Breaking it down, when we say:
George, this is Joan
We are addressing George, but we are introducing George and Joan to each other.
introduce (verb) make (someone) known by name to another in person, especially formally:
I hope to introduce Jenny to them very soon.
Unless one of the two parties is behind a pane of one-way glass, or George and Joan are in a room where music is blaring so loud that only one person can barely make out what their friend is saying, as soon as one says, "George, this is Joan," then George becomes aware of Joan's name, and Joan also becomes aware of George's name.
Sometimes, for the sake of politeness, one might "complete" the introduction by saying the names in the opposite direction:
George, this is Joan; Joan, this is George.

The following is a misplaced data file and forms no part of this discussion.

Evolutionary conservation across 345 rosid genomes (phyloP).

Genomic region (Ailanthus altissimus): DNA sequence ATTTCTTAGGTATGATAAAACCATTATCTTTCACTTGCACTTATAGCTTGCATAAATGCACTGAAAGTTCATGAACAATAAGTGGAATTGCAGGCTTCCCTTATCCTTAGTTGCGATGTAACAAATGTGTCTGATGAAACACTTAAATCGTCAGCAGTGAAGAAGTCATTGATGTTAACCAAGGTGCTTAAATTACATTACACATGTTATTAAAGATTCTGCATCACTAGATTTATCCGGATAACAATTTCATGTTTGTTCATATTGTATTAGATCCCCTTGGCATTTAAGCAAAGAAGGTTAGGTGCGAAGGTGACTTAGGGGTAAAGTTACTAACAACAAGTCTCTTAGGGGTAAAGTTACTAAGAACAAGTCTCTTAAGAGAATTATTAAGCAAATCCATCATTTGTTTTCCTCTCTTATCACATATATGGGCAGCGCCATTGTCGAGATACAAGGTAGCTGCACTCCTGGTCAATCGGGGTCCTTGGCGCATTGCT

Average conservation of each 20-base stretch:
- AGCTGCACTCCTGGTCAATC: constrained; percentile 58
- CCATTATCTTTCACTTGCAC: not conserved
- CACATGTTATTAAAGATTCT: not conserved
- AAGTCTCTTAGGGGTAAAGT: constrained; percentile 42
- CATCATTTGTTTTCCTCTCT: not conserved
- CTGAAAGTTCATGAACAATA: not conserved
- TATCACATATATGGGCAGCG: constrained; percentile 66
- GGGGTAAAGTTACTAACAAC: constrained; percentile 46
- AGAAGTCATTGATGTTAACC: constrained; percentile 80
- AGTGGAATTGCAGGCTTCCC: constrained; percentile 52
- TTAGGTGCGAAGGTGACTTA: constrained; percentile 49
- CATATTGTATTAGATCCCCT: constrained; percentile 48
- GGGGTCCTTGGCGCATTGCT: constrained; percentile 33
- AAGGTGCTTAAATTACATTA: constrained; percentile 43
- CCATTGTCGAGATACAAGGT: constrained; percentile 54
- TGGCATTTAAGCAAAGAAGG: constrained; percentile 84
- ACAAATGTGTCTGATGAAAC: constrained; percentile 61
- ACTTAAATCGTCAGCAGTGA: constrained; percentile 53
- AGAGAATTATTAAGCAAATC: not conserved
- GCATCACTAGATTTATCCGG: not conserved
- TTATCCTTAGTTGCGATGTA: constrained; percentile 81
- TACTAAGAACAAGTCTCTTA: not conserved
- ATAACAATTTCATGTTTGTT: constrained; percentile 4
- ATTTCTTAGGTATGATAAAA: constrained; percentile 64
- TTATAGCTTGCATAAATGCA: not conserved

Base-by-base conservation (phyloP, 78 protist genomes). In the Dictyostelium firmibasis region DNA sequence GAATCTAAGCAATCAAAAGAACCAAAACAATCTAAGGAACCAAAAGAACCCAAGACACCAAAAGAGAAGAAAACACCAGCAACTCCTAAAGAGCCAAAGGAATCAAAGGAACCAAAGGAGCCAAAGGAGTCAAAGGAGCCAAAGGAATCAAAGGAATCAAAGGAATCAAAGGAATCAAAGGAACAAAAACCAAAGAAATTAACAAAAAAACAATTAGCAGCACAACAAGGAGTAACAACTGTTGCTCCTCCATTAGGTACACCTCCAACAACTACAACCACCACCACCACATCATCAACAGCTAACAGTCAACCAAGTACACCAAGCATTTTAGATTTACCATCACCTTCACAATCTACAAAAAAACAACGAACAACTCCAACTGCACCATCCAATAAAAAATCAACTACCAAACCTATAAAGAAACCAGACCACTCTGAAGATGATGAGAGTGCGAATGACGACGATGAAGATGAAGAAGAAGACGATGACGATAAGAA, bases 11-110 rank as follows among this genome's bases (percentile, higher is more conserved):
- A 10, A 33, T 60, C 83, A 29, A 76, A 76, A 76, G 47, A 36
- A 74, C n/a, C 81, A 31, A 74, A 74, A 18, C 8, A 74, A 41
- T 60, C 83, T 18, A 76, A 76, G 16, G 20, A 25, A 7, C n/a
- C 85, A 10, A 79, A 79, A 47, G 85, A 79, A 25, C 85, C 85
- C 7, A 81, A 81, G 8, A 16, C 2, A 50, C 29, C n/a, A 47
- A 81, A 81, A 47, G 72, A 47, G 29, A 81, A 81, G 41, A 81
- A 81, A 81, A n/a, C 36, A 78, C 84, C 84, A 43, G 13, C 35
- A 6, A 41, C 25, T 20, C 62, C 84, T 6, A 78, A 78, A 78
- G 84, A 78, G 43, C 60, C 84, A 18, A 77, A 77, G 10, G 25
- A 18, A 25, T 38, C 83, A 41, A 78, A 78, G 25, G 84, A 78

Or, more tersely:
George, this is Joan. Joan, George.
but some might find that second part redundant because no information is given. Still, the longer version might seem more polite; otherwise, Joan might feel left out of the introduction.
Asking which person is introduced to whom is sort of like asking, during conception, does the sperm fertilize the egg, or does the egg get fertilized by the sperm? The introduction happens, and George and Joan both learn each other's names.
If, on the other hand, you only said to George, "This is Joan," then George has been introduced to Joan, but Joan hasn't been introduced to George yet.